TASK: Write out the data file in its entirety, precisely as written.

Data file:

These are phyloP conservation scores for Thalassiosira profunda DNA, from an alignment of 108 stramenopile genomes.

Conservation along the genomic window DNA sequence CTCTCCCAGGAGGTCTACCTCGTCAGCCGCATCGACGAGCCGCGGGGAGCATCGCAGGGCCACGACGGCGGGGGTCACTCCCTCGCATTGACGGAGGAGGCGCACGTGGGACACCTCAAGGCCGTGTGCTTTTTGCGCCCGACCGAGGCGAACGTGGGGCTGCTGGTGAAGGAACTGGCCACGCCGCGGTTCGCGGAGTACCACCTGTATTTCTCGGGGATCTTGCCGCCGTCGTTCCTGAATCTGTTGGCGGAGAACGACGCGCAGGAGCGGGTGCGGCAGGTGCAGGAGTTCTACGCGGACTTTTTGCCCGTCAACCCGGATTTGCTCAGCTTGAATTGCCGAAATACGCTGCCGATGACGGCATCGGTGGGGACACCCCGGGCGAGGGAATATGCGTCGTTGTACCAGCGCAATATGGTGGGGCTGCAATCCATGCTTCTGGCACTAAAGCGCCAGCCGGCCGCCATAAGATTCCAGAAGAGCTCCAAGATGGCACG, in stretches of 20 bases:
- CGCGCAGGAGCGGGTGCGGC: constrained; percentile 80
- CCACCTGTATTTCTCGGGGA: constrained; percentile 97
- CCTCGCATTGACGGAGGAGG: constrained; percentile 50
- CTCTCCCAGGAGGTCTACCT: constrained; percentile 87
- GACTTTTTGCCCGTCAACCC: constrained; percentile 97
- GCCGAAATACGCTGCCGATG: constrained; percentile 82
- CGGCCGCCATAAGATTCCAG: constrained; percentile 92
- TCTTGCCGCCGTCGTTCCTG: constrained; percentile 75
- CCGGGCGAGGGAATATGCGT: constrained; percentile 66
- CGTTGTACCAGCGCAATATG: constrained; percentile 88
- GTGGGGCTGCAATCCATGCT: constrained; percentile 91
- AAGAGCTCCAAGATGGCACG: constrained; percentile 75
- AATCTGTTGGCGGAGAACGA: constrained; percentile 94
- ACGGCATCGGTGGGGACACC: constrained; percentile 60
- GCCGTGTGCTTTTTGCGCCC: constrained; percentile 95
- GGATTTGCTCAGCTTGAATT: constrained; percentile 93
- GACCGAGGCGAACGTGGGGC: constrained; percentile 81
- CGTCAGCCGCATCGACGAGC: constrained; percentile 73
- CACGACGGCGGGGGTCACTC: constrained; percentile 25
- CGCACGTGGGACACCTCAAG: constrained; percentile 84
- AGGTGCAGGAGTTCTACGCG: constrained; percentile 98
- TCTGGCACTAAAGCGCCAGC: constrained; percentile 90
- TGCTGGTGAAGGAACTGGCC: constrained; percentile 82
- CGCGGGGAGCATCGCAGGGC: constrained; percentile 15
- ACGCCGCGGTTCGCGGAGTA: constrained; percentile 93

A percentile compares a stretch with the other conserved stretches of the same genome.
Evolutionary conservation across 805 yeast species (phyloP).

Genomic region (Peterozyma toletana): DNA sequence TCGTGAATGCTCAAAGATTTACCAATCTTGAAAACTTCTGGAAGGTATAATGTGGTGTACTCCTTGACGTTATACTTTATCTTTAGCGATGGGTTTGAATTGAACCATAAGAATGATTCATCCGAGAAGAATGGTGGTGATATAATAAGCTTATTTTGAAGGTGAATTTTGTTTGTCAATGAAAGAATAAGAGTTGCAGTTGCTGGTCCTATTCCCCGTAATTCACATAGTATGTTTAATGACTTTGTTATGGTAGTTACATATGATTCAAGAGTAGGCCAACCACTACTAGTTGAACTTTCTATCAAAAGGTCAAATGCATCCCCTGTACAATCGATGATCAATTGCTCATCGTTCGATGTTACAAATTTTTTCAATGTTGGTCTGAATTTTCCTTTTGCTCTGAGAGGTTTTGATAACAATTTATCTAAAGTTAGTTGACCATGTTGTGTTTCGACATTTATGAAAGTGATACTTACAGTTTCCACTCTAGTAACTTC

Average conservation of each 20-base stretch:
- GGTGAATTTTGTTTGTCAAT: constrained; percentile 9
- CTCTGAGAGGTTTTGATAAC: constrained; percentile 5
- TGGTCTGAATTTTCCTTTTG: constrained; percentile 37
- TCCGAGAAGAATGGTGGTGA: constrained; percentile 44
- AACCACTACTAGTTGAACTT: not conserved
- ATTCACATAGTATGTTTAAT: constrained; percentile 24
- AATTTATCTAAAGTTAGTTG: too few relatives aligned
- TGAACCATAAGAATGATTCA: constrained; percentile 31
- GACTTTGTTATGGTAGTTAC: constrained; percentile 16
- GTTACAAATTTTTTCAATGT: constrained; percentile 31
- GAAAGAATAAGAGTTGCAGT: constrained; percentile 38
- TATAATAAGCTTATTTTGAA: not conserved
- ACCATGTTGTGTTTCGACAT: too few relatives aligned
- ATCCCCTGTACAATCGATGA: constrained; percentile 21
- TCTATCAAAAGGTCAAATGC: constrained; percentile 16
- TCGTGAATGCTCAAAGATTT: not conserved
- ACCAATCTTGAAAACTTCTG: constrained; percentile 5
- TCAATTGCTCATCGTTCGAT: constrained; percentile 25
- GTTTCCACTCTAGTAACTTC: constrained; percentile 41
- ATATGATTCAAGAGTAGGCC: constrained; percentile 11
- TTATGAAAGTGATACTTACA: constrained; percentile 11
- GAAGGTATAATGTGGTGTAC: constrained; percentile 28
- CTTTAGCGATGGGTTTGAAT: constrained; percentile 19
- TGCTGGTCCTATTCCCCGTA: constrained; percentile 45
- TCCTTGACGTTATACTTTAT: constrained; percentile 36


These are phyloP conservation scores for Thalassiosira profunda DNA, from an alignment of 108 stramenopile genomes.

Conservation along the genomic window DNA sequence CTCTCCCAGGAGGTCTACCTCGTCAGCCGCATCGACGAGCCGCGGGGAGCATCGCAGGGCCACGACGGCGGGGGTCACTCCCTCGCATTGACGGAGGAGGCGCACGTGGGACACCTCAAGGCCGTGTGCTTTTTGCGCCCGACCGAGGCGAACGTGGGGCTGCTGGTGAAGGAACTGGCCACGCCGCGGTTCGCGGAGTACCACCTGTATTTCTCGGGGATCTTGCCGCCGTCGTTCCTGAATCTGTTGGCGGAGAACGACGCGCAGGAGCGGGTGCGGCAGGTGCAGGAGTTCTACGCGGACTTTTTGCCCGTCAACCCGGATTTGCTCAGCTTGAATTGCCGAAATACGCTGCCGATGACGGCATCGGTGGGGACACCCCGGGCGAGGGAATATGCGTCGTTGTACCAGCGCAATATGGTGGGGCTGCAATCCATGCTTCTGGCACTAAAGCGCCAGCCGGCCGCCATAAGATTCCAGAAGAGCTCCAAGATGGCACG, in stretches of 20 bases:
- CGCGCAGGAGCGGGTGCGGC: constrained; percentile 80
- CCACCTGTATTTCTCGGGGA: constrained; percentile 97
- CCTCGCATTGACGGAGGAGG: constrained; percentile 50
- CTCTCCCAGGAGGTCTACCT: constrained; percentile 87
- GACTTTTTGCCCGTCAACCC: constrained; percentile 97
- GCCGAAATACGCTGCCGATG: constrained; percentile 82
- CGGCCGCCATAAGATTCCAG: constrained; percentile 92
- TCTTGCCGCCGTCGTTCCTG: constrained; percentile 75
- CCGGGCGAGGGAATATGCGT: constrained; percentile 66
- CGTTGTACCAGCGCAATATG: constrained; percentile 88
- GTGGGGCTGCAATCCATGCT: constrained; percentile 91
- AAGAGCTCCAAGATGGCACG: constrained; percentile 75
- AATCTGTTGGCGGAGAACGA: constrained; percentile 94
- ACGGCATCGGTGGGGACACC: constrained; percentile 60
- GCCGTGTGCTTTTTGCGCCC: constrained; percentile 95
- GGATTTGCTCAGCTTGAATT: constrained; percentile 93
- GACCGAGGCGAACGTGGGGC: constrained; percentile 81
- CGTCAGCCGCATCGACGAGC: constrained; percentile 73
- CACGACGGCGGGGGTCACTC: constrained; percentile 25
- CGCACGTGGGACACCTCAAG: constrained; percentile 84
- AGGTGCAGGAGTTCTACGCG: constrained; percentile 98
- TCTGGCACTAAAGCGCCAGC: constrained; percentile 90
- TGCTGGTGAAGGAACTGGCC: constrained; percentile 82
- CGCGGGGAGCATCGCAGGGC: constrained; percentile 15
- ACGCCGCGGTTCGCGGAGTA: constrained; percentile 93

A percentile compares a stretch with the other conserved stretches of the same genome.
Evolutionary conservation across 805 yeast species (phyloP).

Genomic region (Peterozyma toletana): DNA sequence TCGTGAATGCTCAAAGATTTACCAATCTTGAAAACTTCTGGAAGGTATAATGTGGTGTACTCCTTGACGTTATACTTTATCTTTAGCGATGGGTTTGAATTGAACCATAAGAATGATTCATCCGAGAAGAATGGTGGTGATATAATAAGCTTATTTTGAAGGTGAATTTTGTTTGTCAATGAAAGAATAAGAGTTGCAGTTGCTGGTCCTATTCCCCGTAATTCACATAGTATGTTTAATGACTTTGTTATGGTAGTTACATATGATTCAAGAGTAGGCCAACCACTACTAGTTGAACTTTCTATCAAAAGGTCAAATGCATCCCCTGTACAATCGATGATCAATTGCTCATCGTTCGATGTTACAAATTTTTTCAATGTTGGTCTGAATTTTCCTTTTGCTCTGAGAGGTTTTGATAACAATTTATCTAAAGTTAGTTGACCATGTTGTGTTTCGACATTTATGAAAGTGATACTTACAGTTTCCACTCTAGTAACTTC

Average conservation of each 20-base stretch:
- GGTGAATTTTGTTTGTCAAT: constrained; percentile 9
- CTCTGAGAGGTTTTGATAAC: constrained; percentile 5
- TGGTCTGAATTTTCCTTTTG: constrained; percentile 37
- TCCGAGAAGAATGGTGGTGA: constrained; percentile 44
- AACCACTACTAGTTGAACTT: not conserved
- ATTCACATAGTATGTTTAAT: constrained; percentile 24
- AATTTATCTAAAGTTAGTTG: too few relatives aligned
- TGAACCATAAGAATGATTCA: constrained; percentile 31
- GACTTTGTTATGGTAGTTAC: constrained; percentile 16
- GTTACAAATTTTTTCAATGT: constrained; percentile 31
- GAAAGAATAAGAGTTGCAGT: constrained; percentile 38
- TATAATAAGCTTATTTTGAA: not conserved
- ACCATGTTGTGTTTCGACAT: too few relatives aligned
- ATCCCCTGTACAATCGATGA: constrained; percentile 21
- TCTATCAAAAGGTCAAATGC: constrained; percentile 16
- TCGTGAATGCTCAAAGATTT: not conserved
- ACCAATCTTGAAAACTTCTG: constrained; percentile 5
- TCAATTGCTCATCGTTCGAT: constrained; percentile 25
- GTTTCCACTCTAGTAACTTC: constrained; percentile 41
- ATATGATTCAAGAGTAGGCC: constrained; percentile 11
- TTATGAAAGTGATACTTACA: constrained; percentile 11
- GAAGGTATAATGTGGTGTAC: constrained; percentile 28
- CTTTAGCGATGGGTTTGAAT: constrained; percentile 19
- TGCTGGTCCTATTCCCCGTA: constrained; percentile 45
- TCCTTGACGTTATACTTTAT: constrained; percentile 36